A message from Friends' Board President, Kinny Perot
A few decades ago, when I was serving in the Vermont Legislature, a fellow state representative said to me, “Vermonters are the most generous people in the world – as long as you don’t force them to be.”
That seems to be true with all of us humans. We don’t like to be forced into doing something or behaving in any particular way, period. And yet, we are all connected just as the waters of this Valley, this watershed, are. If you do something on the ridges, it can, and usually does, flow downstream to the river. Certainly, the coronavirus has shown us that we are all intimately connected across the globe. What one of us does, can affect all of us.
And, while no one likes to be told they aren’t behaving, it seems we should sometimes speak up to be sure people understand that their actions are affecting us all. So, here I go, as a board member of Friends of the Mad River and as a member of the community, I am hearing more and more complaints about the condition of the swim hole access areas, about the use and abuse of them and how it has become too much for too many – landowners and users alike.
When the Friends of the Mad River published a conservation plan in 1995, it was clear that protecting the beloved variety of swim holes was of paramount importance to many community members. Nevertheless, a landowner had just closed access to a favorite site in Moretown, and many realized they had taken for granted that it was their right to use that land. Then the parcel was sold and a house was built, leaving the land unavailable to the public. Since then, Friends of the Mad River has worked hard to secure public access and, when possible, to ensure the swim hole areas dear to people are in public ownership. Take Warren Falls, for example. It took years of work to protect Warren Falls from development as a site for many houses. Now it is U.S. Forest Service property available to be loved and enjoyed by everyone. Unfortunately, it is being loved to death. There’s a lot of trash and noise, and the forest floor is trampled.
Other swim holes where Friends of the Mad River used to do water quality testing under the Mad River Watch program have been closed to the public for one reason or another. Owners have asked Friends of the Mad River to stop reporting the water quality results thinking, perhaps accurately, that seeing those sites listed in The Valley Reporter and on the FMR website was giving the public the impression they were advertised as spots to visit. Some landowners have closed access to dogs because of dog owners not cleaning up after their pets. Some sites are closed because visitors are leaving their trash behind, like dirty diapers, beer cans, glass and general garbage. Others are closed because some feel so entitled to use these spots that they build fire rings and start fires, or even set up tents and camp for the night, even on private property. Some visitors simply make too much noise for the nearby homeowners. Ultimately, land becomes posted when we mistreat it.
This summer has been unusually hot from my perspective, and I have never seen The Valley so packed or the swim holes so crowded. People are trying to stay cool and vacation closer to home, and it makes sense. But, the lack of care for these special places makes me, for the first time in my 41 years of living here, think of moving.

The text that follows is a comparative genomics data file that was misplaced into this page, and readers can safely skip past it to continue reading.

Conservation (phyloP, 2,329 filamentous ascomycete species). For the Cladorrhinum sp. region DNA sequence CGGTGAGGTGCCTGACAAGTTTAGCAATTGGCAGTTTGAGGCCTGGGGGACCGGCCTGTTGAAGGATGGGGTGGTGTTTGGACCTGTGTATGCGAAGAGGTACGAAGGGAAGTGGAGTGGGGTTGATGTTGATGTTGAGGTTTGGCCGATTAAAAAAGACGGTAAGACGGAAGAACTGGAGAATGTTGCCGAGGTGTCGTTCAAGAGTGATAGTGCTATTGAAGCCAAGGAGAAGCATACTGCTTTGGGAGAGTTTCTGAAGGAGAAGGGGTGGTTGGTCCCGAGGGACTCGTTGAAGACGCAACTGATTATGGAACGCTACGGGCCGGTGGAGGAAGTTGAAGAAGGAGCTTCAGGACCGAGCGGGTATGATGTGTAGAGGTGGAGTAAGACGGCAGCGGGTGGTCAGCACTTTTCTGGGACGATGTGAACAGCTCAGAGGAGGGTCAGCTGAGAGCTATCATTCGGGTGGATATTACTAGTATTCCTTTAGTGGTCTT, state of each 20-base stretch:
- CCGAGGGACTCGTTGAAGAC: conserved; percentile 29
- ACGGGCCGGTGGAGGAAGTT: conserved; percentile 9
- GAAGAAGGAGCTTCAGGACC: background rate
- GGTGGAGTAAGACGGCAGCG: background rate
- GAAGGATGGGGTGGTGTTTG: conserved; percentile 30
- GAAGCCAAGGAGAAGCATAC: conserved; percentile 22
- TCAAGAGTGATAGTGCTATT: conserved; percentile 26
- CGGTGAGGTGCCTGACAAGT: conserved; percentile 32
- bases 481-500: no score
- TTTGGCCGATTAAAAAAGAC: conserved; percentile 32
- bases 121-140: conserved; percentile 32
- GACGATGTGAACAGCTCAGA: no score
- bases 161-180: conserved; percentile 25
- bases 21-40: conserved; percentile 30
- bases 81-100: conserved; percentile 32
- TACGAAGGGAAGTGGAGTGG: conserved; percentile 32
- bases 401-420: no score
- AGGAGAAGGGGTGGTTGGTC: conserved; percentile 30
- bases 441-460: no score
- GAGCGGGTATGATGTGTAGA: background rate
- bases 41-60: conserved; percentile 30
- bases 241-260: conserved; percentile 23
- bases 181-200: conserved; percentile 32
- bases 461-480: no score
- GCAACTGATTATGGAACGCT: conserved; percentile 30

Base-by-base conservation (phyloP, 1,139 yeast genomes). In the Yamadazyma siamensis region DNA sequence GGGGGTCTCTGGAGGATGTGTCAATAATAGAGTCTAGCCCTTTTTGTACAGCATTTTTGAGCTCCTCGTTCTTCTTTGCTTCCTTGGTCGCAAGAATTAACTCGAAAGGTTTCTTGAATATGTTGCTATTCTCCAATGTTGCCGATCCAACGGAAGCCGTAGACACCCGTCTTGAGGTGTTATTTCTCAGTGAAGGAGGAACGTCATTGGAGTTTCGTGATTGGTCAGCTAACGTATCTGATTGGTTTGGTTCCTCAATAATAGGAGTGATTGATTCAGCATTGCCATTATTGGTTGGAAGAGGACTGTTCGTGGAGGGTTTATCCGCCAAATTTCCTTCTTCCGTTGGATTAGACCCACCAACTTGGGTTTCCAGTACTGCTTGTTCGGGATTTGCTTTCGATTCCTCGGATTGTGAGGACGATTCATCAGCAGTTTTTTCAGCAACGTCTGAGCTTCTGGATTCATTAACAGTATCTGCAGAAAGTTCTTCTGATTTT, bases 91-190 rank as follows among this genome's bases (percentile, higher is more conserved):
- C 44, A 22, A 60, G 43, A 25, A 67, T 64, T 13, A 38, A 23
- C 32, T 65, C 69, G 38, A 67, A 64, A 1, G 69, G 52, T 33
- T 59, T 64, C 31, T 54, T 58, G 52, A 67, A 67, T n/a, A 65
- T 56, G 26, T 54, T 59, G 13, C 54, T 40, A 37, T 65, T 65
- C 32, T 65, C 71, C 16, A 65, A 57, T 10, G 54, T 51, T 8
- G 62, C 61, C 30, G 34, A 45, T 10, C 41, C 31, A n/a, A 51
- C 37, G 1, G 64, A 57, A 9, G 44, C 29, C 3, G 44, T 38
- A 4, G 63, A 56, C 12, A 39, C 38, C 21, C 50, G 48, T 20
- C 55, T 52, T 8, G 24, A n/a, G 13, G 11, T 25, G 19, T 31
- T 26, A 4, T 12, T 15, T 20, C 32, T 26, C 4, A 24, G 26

However, this is a community I love: I love the people, the forests, the streams, the river, the wild animals, the way of life. I even love the government here, both locally and statewide. I will never forget my first Town Meeting when two people vociferously spoke out on a topic, completely disagreeing and contradicting each other. I was stunned and found it rude, but later these two sat down to lunch together and were laughing. It opened my eyes to a different way of being. We can, with our different life experiences and varied solutions to problems, air our thoughts transparently. We can relate with one another not only with tolerance, but with respect. Let’s bring this spirit of community and comity to preserving our precious access to the river.
Can we instill this culture of tolerance or even go so far as to model respect – respect for the generosity of landowners who have allowed their community to use their land, respect for the other users of public or private swim holes by cleaning up after ourselves, giving others the space they need, deferring to those who got there first, or being sure to take turns? Maybe, and especially in these times, we could even go beyond basic kindnesses to express gratitude to those who make these treasured places available for our enjoyment and enlightenment. Maybe we could all get involved and help steward these favorite swim holes.
Perhaps the corollary to Vermonters’ being the most generous if not forced is that Vermont landowners are the most welcoming if their land is treated responsibly, with respect and the kindnesses of a guest.
“Freedom and Unity” is Vermont’s official motto. My vision is that we are all free to enjoy this place in our different ways and yet, we join together as one in our care and stewardship for it.
Originally Published August 13th, 2020 in the Valley Reporter Photo Credit: Friends of the Mad River